which is the bond of perfection.” (Colossians 3:5-14)
To be clothed in the righteousness of God is to be immersed in the teachings of Jesus and filled with his Spirit, just as Paul told the Ephesians:
“Put on the whole armor of God,
that you may be able to stand against the wiles of the devil.
For our wrestling is not against flesh and blood,
but against the… spiritual forces of wickedness in the heavenly places.
Therefore, put on the whole armor of God,
that you may be able to withstand in the evil day,
and, having done all, to stand.
Stand therefore, having the utility belt of truth buckled around your waist,
and having put on the breastplate of righteousness,
and having fitted your feet with the preparation of the Good News of peace;
above all, taking up the shield of faith,
with which you will be able to quench all the fiery darts of the evil one.
And take the helmet of salvation,
and the sword of the Spirit,
which is the word of God.” (Ephesians 6:11-17)
The Good News is that God supplies all the clothes we need to fight the sinfulness of injustice and oppression, self-centeredness and greed. He gives them to us as a free gift through the death and resurrection of Jesus Christ. The catch is we have to be willing to wear them, not only on Sunday morning here at church, but throughout the week, in our homes and out in the community.
That’s not always easy. We come to church on Sunday singing God’s praise and celebrating God’s goodness and talking about this New Creation of forgiveness, acceptance and reconciliation in Christ. Yet, no sooner than we walk out the door, our vision of this new life in Christ is blurred by the realities of anxiety and stress, conflict and anger. Before we know it, we’re so caught up in the rat race that we’re just like everybody else – clothed in the ways of the world rather than the righteousness of God.
The crux of the matter is this: God wants to clothe us in garments of Christ, but God leaves it up to us to put them on.
I started wearing a clerical collar a little over three years ago. I see it as a sign of my calling to be a Minister of Word and Sacrament. Just as police officers wear uniforms when they’re on duty, I wear a clerical collar. It made me self-conscious at first – it certainly makes you stand out. It also makes you think twice: People watch to see how you handle various situations. You’re supposed to set a good example.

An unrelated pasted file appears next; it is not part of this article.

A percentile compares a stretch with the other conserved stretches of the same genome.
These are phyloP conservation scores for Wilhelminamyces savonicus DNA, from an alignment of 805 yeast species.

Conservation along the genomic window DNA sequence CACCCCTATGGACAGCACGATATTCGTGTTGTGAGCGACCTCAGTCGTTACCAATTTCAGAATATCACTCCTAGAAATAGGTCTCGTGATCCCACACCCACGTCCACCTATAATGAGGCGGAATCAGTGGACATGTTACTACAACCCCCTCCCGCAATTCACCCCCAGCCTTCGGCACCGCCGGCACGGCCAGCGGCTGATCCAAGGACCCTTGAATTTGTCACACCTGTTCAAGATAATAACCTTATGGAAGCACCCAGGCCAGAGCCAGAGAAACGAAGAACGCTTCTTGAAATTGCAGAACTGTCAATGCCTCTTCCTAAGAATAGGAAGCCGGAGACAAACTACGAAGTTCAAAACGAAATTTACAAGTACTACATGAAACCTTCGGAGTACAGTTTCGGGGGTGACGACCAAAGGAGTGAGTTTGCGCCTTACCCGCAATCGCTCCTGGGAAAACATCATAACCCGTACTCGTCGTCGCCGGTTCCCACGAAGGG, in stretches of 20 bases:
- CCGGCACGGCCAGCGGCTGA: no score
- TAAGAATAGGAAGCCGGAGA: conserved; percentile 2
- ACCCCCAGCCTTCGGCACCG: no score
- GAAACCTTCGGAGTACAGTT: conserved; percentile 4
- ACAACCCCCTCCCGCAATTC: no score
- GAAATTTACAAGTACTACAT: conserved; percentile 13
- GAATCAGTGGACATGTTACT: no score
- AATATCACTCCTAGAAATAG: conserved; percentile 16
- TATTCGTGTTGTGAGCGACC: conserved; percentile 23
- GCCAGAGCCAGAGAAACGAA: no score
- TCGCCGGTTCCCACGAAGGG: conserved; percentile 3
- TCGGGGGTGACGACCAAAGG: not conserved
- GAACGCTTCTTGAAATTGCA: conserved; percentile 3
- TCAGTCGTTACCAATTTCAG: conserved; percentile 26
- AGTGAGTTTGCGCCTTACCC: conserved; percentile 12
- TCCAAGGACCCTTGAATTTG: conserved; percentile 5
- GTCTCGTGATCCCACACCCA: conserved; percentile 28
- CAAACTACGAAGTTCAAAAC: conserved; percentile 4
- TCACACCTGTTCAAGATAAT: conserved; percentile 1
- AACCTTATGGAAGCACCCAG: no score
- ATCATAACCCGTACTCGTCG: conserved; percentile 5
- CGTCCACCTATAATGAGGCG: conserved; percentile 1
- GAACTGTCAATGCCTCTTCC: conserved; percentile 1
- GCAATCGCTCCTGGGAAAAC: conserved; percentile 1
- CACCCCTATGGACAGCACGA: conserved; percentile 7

But this holds true for everyone who walks in the footsteps of Jesus. We’re called to live by a higher standard of righteousness than the world around us. When we don’t, we forfeit our witness. When we do, others see the Spirit of God at work in us and are encouraged to follow our example. Jesus told his disciples,
“Therefore, by their fruits
you will know them.”
Well, I’m not suggesting that you wear a clerical collar, but I would like for you to think of some tangible way you can, in Paul’s words, “put on Christ.” It’s not all that far-fetched: People wear pink ribbons to indicate their support of breast cancer research. Some wear yellow bracelets in solidarity with our soldiers overseas. What if you were to do something creative to distinguish yourself as a disciple of Jesus Christ – not to call attention to yourself, but to let others know – and to remind yourself – that you belong to Christ?
Here’s the bottom line: We all know how embarrassing it is to show up at a social function inappropriately dressed. What we need to remember is that the greatest social function of all – the Kingdom of God – is here and now, and we’re expected to dress accordingly.
So, put on the garments of Christ. Clothe yourself in compassion, kindness, humility, gentleness, patience and love … and in so doing, honor and glorify the king. Let us pray:
“Dear Lord and Father of mankind,
forgive our foolish ways;
reclothe us in our rightful mind,
in purer lives thy service find,
in deeper reverence, praise.”
(John Greenleaf Whittier, Presbyterian Hymnal, p. 345)
In the name of the Father, and of the Son, and of the Holy Ghost. Amen.
Copyright 2009, Philip W. McLarty. Used by permission.
Scripture quotations are from the World English Bible (WEB), a public domain (no copyright) modern English translation of the Holy Bible.